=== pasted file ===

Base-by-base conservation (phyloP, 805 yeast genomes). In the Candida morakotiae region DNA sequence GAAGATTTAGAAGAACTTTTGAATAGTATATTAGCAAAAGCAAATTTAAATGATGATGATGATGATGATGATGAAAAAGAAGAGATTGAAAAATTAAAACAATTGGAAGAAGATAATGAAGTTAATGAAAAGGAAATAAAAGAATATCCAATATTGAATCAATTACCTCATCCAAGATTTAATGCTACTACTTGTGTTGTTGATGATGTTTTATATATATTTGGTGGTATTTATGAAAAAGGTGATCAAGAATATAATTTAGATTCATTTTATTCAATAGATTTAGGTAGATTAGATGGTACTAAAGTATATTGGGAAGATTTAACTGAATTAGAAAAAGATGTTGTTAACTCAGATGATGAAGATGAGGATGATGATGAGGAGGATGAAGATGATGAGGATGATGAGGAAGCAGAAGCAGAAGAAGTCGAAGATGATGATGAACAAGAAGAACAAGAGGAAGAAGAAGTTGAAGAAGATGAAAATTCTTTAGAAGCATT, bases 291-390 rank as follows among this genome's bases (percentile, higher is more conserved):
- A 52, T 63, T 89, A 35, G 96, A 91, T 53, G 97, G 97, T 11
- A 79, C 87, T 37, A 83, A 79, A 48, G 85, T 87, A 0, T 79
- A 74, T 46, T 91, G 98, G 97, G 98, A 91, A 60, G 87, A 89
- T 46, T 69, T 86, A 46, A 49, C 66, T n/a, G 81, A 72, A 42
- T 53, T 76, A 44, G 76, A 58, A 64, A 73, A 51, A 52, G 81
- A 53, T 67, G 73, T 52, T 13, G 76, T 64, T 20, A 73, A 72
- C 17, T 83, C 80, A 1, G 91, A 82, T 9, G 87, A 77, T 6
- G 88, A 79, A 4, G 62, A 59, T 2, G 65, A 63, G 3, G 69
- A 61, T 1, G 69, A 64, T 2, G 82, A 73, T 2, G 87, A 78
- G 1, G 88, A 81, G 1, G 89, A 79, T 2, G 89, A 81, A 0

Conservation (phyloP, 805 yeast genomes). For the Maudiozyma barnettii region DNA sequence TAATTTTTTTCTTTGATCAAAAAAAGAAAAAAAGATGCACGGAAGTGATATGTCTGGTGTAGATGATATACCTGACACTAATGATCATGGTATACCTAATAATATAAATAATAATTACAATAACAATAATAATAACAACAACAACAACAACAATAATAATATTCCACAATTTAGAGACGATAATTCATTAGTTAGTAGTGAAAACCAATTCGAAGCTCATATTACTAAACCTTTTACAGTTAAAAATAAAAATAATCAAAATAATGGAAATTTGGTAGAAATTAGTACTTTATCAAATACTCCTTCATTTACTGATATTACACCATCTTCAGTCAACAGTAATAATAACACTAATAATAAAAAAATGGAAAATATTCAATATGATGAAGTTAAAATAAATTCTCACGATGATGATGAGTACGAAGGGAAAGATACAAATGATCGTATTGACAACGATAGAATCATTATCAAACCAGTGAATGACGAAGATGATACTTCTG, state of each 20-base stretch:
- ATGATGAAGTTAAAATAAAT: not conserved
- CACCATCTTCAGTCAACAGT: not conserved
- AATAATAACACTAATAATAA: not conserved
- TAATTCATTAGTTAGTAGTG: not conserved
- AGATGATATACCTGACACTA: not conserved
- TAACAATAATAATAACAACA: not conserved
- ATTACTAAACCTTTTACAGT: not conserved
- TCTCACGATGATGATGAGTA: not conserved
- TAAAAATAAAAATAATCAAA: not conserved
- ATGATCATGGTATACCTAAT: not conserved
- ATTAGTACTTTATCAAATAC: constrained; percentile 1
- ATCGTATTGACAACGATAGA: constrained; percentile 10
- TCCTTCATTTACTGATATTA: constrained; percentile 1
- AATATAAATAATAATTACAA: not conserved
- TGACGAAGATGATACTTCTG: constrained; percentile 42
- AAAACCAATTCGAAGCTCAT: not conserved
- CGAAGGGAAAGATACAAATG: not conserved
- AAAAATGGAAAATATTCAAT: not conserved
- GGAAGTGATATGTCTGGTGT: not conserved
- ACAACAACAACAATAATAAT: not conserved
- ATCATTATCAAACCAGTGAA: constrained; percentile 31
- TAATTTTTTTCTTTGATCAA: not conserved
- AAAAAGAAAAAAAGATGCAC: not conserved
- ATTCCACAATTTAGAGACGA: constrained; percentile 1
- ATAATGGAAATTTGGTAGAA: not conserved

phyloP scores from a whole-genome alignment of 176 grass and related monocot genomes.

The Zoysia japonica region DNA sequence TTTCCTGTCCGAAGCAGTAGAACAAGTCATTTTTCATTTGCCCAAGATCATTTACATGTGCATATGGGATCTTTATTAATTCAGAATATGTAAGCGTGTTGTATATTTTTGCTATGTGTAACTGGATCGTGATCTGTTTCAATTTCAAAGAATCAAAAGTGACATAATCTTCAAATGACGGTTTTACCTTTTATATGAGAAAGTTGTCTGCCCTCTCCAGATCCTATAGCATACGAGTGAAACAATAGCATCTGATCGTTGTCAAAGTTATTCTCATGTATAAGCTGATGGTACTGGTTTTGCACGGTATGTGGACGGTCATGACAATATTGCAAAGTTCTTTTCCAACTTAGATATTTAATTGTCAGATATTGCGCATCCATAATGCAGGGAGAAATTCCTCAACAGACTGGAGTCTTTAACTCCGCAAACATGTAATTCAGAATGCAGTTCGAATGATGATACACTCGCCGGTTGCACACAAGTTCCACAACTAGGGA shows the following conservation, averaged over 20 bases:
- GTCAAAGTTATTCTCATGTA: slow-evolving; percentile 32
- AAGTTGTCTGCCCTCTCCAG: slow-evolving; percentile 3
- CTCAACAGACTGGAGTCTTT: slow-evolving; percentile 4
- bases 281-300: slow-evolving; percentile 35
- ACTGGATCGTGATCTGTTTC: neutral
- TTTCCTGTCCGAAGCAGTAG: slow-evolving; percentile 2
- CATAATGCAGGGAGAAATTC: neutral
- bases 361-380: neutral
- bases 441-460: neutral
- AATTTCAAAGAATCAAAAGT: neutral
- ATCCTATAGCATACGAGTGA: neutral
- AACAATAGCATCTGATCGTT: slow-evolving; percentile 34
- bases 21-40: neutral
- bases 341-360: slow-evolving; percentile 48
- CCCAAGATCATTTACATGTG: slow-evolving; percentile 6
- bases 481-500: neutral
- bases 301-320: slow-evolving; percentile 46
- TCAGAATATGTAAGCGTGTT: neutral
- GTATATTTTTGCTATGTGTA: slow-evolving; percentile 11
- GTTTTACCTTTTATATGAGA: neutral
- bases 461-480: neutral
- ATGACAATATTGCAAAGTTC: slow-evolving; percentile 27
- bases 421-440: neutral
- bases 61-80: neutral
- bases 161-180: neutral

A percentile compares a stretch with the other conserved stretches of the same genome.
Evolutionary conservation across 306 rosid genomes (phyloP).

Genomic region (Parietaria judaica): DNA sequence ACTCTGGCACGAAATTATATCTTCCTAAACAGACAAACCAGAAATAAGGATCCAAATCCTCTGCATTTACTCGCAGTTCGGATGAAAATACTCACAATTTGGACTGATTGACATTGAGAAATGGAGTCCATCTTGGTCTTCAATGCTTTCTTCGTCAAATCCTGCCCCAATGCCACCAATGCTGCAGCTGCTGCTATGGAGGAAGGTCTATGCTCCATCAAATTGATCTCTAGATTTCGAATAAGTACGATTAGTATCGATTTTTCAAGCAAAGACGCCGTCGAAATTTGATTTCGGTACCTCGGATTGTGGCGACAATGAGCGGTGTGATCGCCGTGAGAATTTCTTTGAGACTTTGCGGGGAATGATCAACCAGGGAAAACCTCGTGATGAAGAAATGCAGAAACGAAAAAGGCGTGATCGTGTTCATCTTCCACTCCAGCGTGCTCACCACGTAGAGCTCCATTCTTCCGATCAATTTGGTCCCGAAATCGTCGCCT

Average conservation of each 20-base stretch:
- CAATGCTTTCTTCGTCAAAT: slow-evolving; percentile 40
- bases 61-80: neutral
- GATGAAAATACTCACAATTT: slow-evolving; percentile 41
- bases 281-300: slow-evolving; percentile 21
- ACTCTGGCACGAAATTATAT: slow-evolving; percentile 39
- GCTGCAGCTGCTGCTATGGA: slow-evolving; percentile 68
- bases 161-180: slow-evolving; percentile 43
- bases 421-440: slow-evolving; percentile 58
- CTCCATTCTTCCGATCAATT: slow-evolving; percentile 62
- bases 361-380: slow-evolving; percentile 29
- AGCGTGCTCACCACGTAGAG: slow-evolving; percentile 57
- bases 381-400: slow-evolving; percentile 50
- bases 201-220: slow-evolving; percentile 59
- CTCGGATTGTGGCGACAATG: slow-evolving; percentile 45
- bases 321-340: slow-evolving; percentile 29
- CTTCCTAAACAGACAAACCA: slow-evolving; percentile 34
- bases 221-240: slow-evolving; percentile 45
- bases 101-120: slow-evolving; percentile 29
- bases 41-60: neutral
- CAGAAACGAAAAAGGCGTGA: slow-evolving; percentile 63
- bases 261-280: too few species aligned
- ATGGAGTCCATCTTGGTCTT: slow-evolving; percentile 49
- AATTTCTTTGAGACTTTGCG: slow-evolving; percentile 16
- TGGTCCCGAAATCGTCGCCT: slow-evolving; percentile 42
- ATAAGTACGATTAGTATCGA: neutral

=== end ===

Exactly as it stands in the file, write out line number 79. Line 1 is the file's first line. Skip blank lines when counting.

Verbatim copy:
- AGCGTGCTCACCACGTAGAG: slow-evolving; percentile 57